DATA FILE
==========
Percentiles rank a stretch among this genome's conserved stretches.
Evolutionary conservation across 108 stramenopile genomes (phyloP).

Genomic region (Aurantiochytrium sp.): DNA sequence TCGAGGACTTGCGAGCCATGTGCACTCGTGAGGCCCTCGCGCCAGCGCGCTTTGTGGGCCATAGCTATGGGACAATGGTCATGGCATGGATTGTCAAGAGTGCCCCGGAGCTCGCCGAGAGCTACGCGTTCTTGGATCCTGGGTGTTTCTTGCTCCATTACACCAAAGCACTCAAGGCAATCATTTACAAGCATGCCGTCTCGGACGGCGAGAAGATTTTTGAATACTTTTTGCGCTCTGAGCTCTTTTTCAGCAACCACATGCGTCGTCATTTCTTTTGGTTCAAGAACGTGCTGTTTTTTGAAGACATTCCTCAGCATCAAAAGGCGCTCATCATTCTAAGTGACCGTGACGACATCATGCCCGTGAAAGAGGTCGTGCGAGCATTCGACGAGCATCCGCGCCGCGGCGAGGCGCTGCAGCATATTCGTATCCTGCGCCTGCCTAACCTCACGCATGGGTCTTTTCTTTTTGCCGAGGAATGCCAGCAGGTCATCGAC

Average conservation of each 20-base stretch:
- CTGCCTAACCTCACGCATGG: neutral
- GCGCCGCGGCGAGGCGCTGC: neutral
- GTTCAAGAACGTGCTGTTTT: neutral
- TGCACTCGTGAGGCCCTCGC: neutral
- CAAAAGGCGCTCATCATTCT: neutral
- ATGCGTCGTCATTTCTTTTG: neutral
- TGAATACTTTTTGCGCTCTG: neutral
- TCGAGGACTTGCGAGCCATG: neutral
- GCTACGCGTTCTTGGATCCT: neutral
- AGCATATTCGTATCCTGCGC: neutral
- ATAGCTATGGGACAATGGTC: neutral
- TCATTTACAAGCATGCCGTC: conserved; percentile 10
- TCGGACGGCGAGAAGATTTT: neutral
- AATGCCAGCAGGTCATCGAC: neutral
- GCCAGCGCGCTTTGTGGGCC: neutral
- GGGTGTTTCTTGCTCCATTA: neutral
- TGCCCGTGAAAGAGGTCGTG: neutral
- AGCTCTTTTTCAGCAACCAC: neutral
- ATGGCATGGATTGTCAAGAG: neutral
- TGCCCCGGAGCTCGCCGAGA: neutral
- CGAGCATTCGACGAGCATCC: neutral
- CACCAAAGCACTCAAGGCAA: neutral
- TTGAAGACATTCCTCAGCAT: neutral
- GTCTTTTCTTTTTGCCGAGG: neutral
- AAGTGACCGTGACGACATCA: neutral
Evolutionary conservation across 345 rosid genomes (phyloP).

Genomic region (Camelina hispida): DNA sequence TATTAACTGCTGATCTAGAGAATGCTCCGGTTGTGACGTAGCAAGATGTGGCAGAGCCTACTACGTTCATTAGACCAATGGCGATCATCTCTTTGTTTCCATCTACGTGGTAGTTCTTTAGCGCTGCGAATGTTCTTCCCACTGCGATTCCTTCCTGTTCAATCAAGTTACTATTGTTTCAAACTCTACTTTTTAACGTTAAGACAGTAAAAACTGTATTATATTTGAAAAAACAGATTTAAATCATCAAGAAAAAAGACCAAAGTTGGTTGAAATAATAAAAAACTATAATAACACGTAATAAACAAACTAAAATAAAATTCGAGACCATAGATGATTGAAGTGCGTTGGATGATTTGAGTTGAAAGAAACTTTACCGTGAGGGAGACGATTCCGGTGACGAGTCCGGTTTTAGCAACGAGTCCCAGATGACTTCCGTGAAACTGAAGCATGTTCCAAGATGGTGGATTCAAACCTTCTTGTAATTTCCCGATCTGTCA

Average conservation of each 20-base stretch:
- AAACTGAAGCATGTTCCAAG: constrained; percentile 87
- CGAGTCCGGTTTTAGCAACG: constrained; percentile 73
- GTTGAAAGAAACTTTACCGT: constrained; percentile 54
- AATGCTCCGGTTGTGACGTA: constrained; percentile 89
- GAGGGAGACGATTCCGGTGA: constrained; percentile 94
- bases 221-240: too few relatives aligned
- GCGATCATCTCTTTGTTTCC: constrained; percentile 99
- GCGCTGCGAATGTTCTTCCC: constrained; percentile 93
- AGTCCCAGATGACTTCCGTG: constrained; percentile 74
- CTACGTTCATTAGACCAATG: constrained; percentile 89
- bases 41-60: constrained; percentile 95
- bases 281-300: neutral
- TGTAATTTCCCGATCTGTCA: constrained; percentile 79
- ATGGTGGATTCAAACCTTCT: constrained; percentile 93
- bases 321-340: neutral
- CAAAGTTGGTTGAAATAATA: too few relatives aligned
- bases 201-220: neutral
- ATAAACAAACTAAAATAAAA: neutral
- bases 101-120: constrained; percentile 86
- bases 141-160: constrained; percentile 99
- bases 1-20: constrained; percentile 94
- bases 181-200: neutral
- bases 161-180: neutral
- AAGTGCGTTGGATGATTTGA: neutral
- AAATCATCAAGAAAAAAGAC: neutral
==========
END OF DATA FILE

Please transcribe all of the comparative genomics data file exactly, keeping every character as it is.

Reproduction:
Percentiles rank a stretch among this genome's conserved stretches.
Evolutionary conservation across 108 stramenopile genomes (phyloP).

Genomic region (Aurantiochytrium sp.): DNA sequence TCGAGGACTTGCGAGCCATGTGCACTCGTGAGGCCCTCGCGCCAGCGCGCTTTGTGGGCCATAGCTATGGGACAATGGTCATGGCATGGATTGTCAAGAGTGCCCCGGAGCTCGCCGAGAGCTACGCGTTCTTGGATCCTGGGTGTTTCTTGCTCCATTACACCAAAGCACTCAAGGCAATCATTTACAAGCATGCCGTCTCGGACGGCGAGAAGATTTTTGAATACTTTTTGCGCTCTGAGCTCTTTTTCAGCAACCACATGCGTCGTCATTTCTTTTGGTTCAAGAACGTGCTGTTTTTTGAAGACATTCCTCAGCATCAAAAGGCGCTCATCATTCTAAGTGACCGTGACGACATCATGCCCGTGAAAGAGGTCGTGCGAGCATTCGACGAGCATCCGCGCCGCGGCGAGGCGCTGCAGCATATTCGTATCCTGCGCCTGCCTAACCTCACGCATGGGTCTTTTCTTTTTGCCGAGGAATGCCAGCAGGTCATCGAC

Average conservation of each 20-base stretch:
- CTGCCTAACCTCACGCATGG: neutral
- GCGCCGCGGCGAGGCGCTGC: neutral
- GTTCAAGAACGTGCTGTTTT: neutral
- TGCACTCGTGAGGCCCTCGC: neutral
- CAAAAGGCGCTCATCATTCT: neutral
- ATGCGTCGTCATTTCTTTTG: neutral
- TGAATACTTTTTGCGCTCTG: neutral
- TCGAGGACTTGCGAGCCATG: neutral
- GCTACGCGTTCTTGGATCCT: neutral
- AGCATATTCGTATCCTGCGC: neutral
- ATAGCTATGGGACAATGGTC: neutral
- TCATTTACAAGCATGCCGTC: conserved; percentile 10
- TCGGACGGCGAGAAGATTTT: neutral
- AATGCCAGCAGGTCATCGAC: neutral
- GCCAGCGCGCTTTGTGGGCC: neutral
- GGGTGTTTCTTGCTCCATTA: neutral
- TGCCCGTGAAAGAGGTCGTG: neutral
- AGCTCTTTTTCAGCAACCAC: neutral
- ATGGCATGGATTGTCAAGAG: neutral
- TGCCCCGGAGCTCGCCGAGA: neutral
- CGAGCATTCGACGAGCATCC: neutral
- CACCAAAGCACTCAAGGCAA: neutral
- TTGAAGACATTCCTCAGCAT: neutral
- GTCTTTTCTTTTTGCCGAGG: neutral
- AAGTGACCGTGACGACATCA: neutral
Evolutionary conservation across 345 rosid genomes (phyloP).

Genomic region (Camelina hispida): DNA sequence TATTAACTGCTGATCTAGAGAATGCTCCGGTTGTGACGTAGCAAGATGTGGCAGAGCCTACTACGTTCATTAGACCAATGGCGATCATCTCTTTGTTTCCATCTACGTGGTAGTTCTTTAGCGCTGCGAATGTTCTTCCCACTGCGATTCCTTCCTGTTCAATCAAGTTACTATTGTTTCAAACTCTACTTTTTAACGTTAAGACAGTAAAAACTGTATTATATTTGAAAAAACAGATTTAAATCATCAAGAAAAAAGACCAAAGTTGGTTGAAATAATAAAAAACTATAATAACACGTAATAAACAAACTAAAATAAAATTCGAGACCATAGATGATTGAAGTGCGTTGGATGATTTGAGTTGAAAGAAACTTTACCGTGAGGGAGACGATTCCGGTGACGAGTCCGGTTTTAGCAACGAGTCCCAGATGACTTCCGTGAAACTGAAGCATGTTCCAAGATGGTGGATTCAAACCTTCTTGTAATTTCCCGATCTGTCA

Average conservation of each 20-base stretch:
- AAACTGAAGCATGTTCCAAG: constrained; percentile 87
- CGAGTCCGGTTTTAGCAACG: constrained; percentile 73
- GTTGAAAGAAACTTTACCGT: constrained; percentile 54
- AATGCTCCGGTTGTGACGTA: constrained; percentile 89
- GAGGGAGACGATTCCGGTGA: constrained; percentile 94
- bases 221-240: too few relatives aligned
- GCGATCATCTCTTTGTTTCC: constrained; percentile 99
- GCGCTGCGAATGTTCTTCCC: constrained; percentile 93
- AGTCCCAGATGACTTCCGTG: constrained; percentile 74
- CTACGTTCATTAGACCAATG: constrained; percentile 89
- bases 41-60: constrained; percentile 95
- bases 281-300: neutral
- TGTAATTTCCCGATCTGTCA: constrained; percentile 79
- ATGGTGGATTCAAACCTTCT: constrained; percentile 93
- bases 321-340: neutral
- CAAAGTTGGTTGAAATAATA: too few relatives aligned
- bases 201-220: neutral
- ATAAACAAACTAAAATAAAA: neutral
- bases 101-120: constrained; percentile 86
- bases 141-160: constrained; percentile 99
- bases 1-20: constrained; percentile 94
- bases 181-200: neutral
- bases 161-180: neutral
- AAGTGCGTTGGATGATTTGA: neutral
- AAATCATCAAGAAAAAAGAC: neutral